1887
Volume 7, Issue 3
  • ISSN 2352-1805
  • E-ISSN: 2352-1813
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Abstract

Abstract

The translation policy model by González Núñez (2013, 475) comprises three elements, namely “translation management”, “translation practices”, and “translation beliefs”. While the first two elements of this model are straightforward and easy to study in top-down approaches, translation beliefs can relate both to policymakers and policy receivers. However, the distinction has not been clearly made in this model and the element of translation beliefs has been chiefly treated in the literature as though it comes from the top levels of policymaking, hence overlooking the bottom-up aspects of it (see González Núñez 20142016Li et al. 2017). In order to improve this model, the present paper draws on the audience reception theory (Hall 1973), and shows that the current translation policy model requires a fourth element that I would call ‘translation reception’. The paper draws on the findings of a reception-oriented case study on translation policies in provincial broadcasting in Iran. This study argues that a more inclusive model of translation policy should not only include the authority-level elements of translation management, translation practices, and translation beliefs, but also the element of translation reception on the part of policy receivers. This way, I hope, the end users’ involvement in and contribution to the translation policy network will not be overlooked in subsequent research.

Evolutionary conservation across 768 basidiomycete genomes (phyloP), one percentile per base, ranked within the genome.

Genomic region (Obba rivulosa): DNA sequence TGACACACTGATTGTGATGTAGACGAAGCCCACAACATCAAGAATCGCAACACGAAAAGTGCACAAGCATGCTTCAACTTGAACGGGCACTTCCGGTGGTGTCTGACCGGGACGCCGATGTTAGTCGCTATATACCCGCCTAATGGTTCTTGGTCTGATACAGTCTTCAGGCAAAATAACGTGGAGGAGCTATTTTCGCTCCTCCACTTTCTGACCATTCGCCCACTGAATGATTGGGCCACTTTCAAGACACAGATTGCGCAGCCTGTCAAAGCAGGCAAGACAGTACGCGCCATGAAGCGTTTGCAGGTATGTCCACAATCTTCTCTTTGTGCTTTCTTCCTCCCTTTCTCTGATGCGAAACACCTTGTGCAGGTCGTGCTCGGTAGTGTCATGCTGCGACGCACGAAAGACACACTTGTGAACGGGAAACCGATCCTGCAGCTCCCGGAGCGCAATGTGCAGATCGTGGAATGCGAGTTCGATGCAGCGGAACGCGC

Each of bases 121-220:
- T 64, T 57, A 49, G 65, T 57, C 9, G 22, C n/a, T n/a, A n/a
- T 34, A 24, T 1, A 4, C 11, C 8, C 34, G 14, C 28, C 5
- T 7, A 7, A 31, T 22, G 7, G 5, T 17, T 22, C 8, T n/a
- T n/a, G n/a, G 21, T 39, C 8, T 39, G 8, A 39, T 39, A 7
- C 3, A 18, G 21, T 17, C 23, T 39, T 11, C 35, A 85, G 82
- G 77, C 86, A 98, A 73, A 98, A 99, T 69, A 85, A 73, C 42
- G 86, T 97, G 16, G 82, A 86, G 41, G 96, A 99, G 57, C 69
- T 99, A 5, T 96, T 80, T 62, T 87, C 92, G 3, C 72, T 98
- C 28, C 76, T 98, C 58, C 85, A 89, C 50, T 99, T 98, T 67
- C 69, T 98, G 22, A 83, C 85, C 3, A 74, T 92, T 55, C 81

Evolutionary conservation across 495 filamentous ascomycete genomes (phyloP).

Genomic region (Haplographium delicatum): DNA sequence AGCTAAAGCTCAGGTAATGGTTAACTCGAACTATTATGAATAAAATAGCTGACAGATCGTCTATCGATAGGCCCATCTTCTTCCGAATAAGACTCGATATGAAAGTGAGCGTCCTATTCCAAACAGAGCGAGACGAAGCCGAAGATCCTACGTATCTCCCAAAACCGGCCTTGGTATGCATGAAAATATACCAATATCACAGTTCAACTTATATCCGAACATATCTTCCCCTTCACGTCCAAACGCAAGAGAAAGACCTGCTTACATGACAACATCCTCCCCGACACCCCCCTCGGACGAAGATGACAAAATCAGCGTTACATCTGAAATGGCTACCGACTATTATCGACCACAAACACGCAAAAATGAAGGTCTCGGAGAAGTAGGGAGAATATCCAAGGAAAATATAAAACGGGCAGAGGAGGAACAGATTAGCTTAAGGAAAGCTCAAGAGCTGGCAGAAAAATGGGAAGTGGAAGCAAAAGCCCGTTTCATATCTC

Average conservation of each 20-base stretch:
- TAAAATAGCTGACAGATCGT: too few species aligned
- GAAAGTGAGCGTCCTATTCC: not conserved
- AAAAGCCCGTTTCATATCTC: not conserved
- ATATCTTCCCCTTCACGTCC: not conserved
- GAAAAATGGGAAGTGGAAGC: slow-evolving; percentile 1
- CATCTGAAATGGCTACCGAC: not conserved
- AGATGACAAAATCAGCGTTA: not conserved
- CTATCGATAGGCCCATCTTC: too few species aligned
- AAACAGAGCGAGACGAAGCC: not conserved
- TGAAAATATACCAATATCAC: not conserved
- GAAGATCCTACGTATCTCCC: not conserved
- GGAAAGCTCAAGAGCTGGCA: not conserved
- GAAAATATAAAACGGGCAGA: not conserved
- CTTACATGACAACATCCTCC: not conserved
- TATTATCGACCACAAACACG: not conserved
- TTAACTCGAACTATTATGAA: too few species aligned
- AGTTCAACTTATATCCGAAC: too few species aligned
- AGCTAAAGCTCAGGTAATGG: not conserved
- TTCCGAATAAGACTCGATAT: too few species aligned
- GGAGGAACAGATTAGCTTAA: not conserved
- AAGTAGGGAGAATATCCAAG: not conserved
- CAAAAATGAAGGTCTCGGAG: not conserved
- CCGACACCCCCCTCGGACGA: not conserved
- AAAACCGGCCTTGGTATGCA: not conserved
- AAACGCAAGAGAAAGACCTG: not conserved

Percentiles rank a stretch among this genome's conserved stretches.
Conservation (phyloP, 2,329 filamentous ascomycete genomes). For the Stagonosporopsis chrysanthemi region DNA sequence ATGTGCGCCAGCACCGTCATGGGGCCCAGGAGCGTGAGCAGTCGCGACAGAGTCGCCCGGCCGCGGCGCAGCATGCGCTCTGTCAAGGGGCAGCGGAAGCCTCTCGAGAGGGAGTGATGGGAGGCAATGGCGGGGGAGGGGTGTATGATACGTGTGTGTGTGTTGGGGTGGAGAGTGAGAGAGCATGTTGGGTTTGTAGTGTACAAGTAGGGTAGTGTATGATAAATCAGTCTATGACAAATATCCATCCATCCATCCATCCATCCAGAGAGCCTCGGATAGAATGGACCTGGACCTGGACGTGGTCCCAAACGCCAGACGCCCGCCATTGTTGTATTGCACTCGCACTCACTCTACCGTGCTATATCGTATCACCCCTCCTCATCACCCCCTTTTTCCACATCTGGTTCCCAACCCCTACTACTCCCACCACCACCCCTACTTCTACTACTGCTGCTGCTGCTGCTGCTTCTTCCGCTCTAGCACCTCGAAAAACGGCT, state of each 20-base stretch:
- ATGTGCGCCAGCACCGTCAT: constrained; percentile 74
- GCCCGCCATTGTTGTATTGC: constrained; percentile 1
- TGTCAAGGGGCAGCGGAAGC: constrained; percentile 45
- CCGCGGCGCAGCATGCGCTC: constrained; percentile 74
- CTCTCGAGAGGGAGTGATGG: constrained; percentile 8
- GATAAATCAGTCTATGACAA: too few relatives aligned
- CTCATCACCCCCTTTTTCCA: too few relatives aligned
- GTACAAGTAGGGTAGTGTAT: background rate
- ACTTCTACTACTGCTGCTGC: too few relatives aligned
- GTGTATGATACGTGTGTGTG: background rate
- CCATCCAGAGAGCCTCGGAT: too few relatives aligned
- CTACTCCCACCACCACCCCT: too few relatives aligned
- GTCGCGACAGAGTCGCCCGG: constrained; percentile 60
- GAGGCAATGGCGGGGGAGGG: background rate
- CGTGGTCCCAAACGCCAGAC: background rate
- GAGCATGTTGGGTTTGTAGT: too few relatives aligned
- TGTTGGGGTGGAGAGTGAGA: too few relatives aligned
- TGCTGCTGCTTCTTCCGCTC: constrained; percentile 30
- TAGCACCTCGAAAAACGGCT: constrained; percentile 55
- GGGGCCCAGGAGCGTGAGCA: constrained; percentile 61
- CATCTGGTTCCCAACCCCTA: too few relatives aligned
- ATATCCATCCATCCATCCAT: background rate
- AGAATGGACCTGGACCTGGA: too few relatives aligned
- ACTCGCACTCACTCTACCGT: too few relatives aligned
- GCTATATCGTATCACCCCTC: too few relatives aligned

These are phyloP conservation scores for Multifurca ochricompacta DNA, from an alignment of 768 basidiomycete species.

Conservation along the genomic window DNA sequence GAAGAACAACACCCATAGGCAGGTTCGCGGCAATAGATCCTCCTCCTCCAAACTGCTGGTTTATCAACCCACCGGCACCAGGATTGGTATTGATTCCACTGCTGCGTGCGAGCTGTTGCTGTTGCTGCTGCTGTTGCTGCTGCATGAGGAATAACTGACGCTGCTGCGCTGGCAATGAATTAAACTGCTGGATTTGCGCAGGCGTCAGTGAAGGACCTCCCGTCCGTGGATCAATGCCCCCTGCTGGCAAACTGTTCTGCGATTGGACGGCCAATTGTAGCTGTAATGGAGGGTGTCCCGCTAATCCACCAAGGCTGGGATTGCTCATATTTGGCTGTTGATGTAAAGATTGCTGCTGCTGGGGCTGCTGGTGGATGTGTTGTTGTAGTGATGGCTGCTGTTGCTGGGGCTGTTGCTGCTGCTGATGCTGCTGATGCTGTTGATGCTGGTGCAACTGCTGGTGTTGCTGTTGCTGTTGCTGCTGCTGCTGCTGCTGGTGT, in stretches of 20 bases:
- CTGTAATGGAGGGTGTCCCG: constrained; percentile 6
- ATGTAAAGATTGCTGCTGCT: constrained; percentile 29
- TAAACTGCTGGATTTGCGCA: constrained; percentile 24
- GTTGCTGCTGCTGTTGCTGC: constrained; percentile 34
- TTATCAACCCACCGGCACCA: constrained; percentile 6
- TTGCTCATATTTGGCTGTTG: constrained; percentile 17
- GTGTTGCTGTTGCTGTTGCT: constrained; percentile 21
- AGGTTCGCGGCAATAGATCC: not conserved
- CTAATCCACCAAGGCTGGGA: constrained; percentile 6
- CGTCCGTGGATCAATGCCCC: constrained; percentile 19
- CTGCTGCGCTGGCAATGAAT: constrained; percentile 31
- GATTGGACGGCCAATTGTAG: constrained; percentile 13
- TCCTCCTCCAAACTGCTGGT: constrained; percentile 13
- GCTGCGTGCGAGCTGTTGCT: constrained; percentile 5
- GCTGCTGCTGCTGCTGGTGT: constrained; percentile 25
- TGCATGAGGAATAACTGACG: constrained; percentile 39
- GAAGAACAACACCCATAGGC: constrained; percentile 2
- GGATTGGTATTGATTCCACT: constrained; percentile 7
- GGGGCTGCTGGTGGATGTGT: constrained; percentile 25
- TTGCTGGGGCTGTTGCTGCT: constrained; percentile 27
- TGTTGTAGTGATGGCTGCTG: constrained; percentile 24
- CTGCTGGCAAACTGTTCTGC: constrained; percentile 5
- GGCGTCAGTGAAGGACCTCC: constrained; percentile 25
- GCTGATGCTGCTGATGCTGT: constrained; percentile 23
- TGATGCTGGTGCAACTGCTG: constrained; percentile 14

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2021-09-07
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